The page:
Hartford Advocate

Labor's Largesse

The three most active union givers this year

By Eric Friedman

Nov. 4, 1998

Labor unions give almost exclusively to Democratic candidates. While the collective impact of labor money in state elections is much smaller than that of business, these are the three most active givers this year.

Connecticut Education Association

Also goes by: CEA
Likes: Kids.
Dislikes: Deteriorating schools.
Impressive statistic: The CEA PAC has more money in the bank ($60,000) than does the People's Bank PAC.

Chief among the issues for the state's educators is the already tense brouhaha over state funding for public schools. CEA and other education advocates claim the state has abdicated its responsibility to the cities.

In fact, there are a number of areas where the CEA could be lobbying for more public cash for the schools. The teachers are looking for state money to fix schools that are falling apart. There are costs associated with integrating special education children into the mainstream school populations, hiring aides to assist them. There is money needed to train older teachers on computers. Then money is needed to train new teachers as the old ones retire. But before you scoff--it's all for the kids.

Connecticut State Employees Association

Also goes by: CSEA
Likes: Good, secure jobs.
Dislikes: John Rowland, privatization, IBM.
Impressive statistic: CSEA's PAC has spent $10,000 more this year than it did in the 1996 election.

Rick Melita, CSEA's government affairs director, illustrates the union's greatest concern over the next year: Gov. Rowland's plan to wrest the state's information systems out of government purview. With Reaganesque zeal, the governor has taken a cleaver to the state bureaucracy, and the people who suffer are the wage-earning class. "Rowland loves to take credit for cutting the budget, but all he's done is take away state jobs," Melita said.

As it is, the CSEA is losing membership, he says, because people are leaving their jobs for the private sector, where the paychecks are greener. "The one thing that made a state job attractive is the job security. It's not the pay," Melita complains, "and now it looks like there's no job security either."

The information-systems plan could cost the union 600 jobs. "We can't be laid off because of privatization. It's part of the contract with the state," Melita says. But the CSEA hopes to fortify itself with friends in the right places, courtesy of $46,000 in gifts this year and another $57,000 in the bank.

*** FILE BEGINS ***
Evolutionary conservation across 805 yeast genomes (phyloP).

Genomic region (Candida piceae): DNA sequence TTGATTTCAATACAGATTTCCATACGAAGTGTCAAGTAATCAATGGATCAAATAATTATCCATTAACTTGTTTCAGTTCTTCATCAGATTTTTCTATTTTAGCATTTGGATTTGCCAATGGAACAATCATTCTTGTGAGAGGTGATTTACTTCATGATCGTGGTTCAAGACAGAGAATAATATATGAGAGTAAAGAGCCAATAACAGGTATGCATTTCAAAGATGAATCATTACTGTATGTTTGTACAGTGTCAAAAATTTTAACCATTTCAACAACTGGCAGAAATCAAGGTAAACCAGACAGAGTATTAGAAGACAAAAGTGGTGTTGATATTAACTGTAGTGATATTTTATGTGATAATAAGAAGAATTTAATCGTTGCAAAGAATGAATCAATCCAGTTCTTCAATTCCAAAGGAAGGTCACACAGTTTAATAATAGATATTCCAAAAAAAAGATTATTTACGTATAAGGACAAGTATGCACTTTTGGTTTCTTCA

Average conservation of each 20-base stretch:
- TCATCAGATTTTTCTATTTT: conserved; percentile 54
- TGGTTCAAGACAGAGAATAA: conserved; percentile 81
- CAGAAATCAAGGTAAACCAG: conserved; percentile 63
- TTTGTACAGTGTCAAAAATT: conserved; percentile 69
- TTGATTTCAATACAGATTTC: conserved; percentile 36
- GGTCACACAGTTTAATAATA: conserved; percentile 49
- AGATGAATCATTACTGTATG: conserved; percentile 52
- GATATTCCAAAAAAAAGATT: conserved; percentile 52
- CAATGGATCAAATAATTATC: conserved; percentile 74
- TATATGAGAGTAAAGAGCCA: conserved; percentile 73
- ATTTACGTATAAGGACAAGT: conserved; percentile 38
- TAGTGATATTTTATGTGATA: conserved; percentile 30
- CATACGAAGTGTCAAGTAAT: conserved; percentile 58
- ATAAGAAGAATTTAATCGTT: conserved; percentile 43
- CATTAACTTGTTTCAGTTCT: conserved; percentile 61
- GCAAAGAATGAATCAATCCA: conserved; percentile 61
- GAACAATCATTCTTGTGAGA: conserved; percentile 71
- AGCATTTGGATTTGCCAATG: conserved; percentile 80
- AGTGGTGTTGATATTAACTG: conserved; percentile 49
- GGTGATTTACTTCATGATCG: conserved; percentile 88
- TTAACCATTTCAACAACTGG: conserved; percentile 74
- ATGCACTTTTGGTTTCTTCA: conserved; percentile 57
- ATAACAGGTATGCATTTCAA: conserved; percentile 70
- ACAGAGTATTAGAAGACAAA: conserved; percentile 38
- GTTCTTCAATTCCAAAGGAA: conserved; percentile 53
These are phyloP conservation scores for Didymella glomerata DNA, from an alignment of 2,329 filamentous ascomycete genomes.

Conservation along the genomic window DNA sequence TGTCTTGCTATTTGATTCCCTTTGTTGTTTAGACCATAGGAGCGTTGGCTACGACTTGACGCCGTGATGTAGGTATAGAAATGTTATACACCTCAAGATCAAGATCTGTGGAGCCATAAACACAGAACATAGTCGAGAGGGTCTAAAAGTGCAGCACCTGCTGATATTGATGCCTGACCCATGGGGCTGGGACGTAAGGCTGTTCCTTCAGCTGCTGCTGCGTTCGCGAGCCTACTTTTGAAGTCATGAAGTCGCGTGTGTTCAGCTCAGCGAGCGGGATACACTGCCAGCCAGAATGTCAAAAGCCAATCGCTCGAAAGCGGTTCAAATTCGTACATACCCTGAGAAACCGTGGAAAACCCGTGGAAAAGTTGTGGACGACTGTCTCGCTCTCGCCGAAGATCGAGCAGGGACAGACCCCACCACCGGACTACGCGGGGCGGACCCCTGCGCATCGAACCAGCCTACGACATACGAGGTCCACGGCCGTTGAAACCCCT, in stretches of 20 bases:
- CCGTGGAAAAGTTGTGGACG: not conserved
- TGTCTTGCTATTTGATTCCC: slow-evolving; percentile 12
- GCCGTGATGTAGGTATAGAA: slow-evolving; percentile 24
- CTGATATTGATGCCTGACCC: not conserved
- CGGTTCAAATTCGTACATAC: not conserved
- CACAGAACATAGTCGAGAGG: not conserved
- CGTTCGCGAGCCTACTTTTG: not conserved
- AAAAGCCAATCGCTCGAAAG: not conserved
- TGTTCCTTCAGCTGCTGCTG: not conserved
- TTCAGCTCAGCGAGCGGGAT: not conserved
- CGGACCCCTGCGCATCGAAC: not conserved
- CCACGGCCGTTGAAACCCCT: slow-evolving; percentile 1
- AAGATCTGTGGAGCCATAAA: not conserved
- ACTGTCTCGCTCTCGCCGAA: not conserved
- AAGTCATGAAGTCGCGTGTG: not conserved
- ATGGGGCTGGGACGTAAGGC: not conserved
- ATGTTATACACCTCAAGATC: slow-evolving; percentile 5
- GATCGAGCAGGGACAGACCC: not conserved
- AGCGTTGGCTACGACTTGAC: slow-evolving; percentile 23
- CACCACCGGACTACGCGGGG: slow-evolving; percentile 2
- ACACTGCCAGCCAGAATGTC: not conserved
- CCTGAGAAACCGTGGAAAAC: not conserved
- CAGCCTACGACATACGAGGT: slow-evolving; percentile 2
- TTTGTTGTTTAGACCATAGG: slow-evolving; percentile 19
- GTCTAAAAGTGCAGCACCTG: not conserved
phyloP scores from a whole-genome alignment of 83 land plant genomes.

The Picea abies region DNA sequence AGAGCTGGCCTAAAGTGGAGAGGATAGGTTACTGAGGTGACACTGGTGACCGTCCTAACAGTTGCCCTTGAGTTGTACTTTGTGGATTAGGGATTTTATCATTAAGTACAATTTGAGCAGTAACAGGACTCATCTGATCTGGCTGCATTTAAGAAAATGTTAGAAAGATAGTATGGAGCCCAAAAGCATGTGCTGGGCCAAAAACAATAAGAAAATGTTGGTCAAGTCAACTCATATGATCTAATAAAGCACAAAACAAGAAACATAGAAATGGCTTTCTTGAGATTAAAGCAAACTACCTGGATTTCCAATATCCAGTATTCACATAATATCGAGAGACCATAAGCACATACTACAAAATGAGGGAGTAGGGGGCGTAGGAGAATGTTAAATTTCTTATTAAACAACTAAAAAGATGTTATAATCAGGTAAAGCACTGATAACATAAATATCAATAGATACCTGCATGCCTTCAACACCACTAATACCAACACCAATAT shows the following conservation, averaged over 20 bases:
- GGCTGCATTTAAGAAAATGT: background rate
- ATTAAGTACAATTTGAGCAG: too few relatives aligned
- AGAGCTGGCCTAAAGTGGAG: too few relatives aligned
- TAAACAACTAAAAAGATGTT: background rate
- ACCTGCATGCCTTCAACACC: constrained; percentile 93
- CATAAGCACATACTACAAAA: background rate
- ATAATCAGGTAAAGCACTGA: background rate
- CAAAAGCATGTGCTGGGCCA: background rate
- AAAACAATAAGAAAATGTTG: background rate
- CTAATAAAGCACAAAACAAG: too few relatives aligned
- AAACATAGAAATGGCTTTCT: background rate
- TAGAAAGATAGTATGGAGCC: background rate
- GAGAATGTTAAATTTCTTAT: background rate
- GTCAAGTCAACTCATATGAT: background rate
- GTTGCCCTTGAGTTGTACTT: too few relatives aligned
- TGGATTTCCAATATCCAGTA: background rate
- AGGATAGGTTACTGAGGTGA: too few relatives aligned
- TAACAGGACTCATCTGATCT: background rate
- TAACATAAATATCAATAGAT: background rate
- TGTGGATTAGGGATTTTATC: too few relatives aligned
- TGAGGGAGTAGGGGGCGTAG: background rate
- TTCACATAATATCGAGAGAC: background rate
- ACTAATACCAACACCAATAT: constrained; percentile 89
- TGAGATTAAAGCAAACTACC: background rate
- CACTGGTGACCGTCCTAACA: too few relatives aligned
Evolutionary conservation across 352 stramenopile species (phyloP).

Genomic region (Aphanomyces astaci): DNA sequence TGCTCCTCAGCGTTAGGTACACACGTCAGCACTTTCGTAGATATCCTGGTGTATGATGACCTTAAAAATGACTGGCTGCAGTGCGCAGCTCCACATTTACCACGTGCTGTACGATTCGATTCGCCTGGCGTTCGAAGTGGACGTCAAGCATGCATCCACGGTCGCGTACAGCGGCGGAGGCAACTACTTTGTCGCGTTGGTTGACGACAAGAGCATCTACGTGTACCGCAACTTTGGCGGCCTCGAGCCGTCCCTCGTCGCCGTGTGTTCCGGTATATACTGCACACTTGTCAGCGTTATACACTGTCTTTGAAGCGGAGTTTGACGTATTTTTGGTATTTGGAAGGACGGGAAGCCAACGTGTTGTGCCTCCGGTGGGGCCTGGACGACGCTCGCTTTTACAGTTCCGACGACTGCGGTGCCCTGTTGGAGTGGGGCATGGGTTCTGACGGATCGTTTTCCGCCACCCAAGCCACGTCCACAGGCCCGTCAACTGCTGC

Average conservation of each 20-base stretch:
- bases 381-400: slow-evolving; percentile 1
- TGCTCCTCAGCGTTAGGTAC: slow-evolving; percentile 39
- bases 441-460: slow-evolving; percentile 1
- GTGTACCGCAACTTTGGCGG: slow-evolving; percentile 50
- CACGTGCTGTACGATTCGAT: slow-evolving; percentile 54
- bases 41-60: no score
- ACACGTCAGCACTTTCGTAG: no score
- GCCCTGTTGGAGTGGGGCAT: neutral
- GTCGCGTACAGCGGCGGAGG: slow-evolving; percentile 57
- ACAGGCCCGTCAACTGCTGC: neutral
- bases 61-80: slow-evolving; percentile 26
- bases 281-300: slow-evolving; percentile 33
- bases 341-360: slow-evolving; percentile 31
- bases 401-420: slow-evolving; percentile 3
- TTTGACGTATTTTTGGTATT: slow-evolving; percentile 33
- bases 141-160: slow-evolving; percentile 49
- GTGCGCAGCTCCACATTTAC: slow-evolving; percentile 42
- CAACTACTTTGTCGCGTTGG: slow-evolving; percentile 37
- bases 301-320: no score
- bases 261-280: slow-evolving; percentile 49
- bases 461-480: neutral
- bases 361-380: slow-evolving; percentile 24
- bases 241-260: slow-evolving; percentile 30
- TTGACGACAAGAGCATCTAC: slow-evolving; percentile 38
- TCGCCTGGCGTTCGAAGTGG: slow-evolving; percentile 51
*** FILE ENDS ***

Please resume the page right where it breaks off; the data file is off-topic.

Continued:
Connecticut Laborers' Local 230

Also goes by: Connecticut Laborers' Political League
Likes: Money and influence.
Dislikes: Reform, the press.
Impressive statistic: The Laborers have the largest labor PAC in Connecticut; as of Oct. 8, they had given almost $50,000, with another $80,000 in the bank.

There's been much controversy swirling around the Laborers' union, which represents unskilled workers in the building trades. The national leadership of Laborers' International Union of North America was a prominent source of soft money for the Democratic National Committee in the 1996 election cycle, and it is reputed to have ties to organized crime.

At Local 230 in Hartford, Vice President Steven Manos is locked in a struggle against his local leadership, having run an unsuccessful campaign for business manager. Manos was assaulted by Local 230 business manager Charles LeConche and later testified before a congressional subcommittee. Along with other members of the local, he filed a racketeering lawsuit against his local leadership.

LeConche, who is listed as treasurer of the Connecticut Laborers' Political League, didn't respond to calls for comment.


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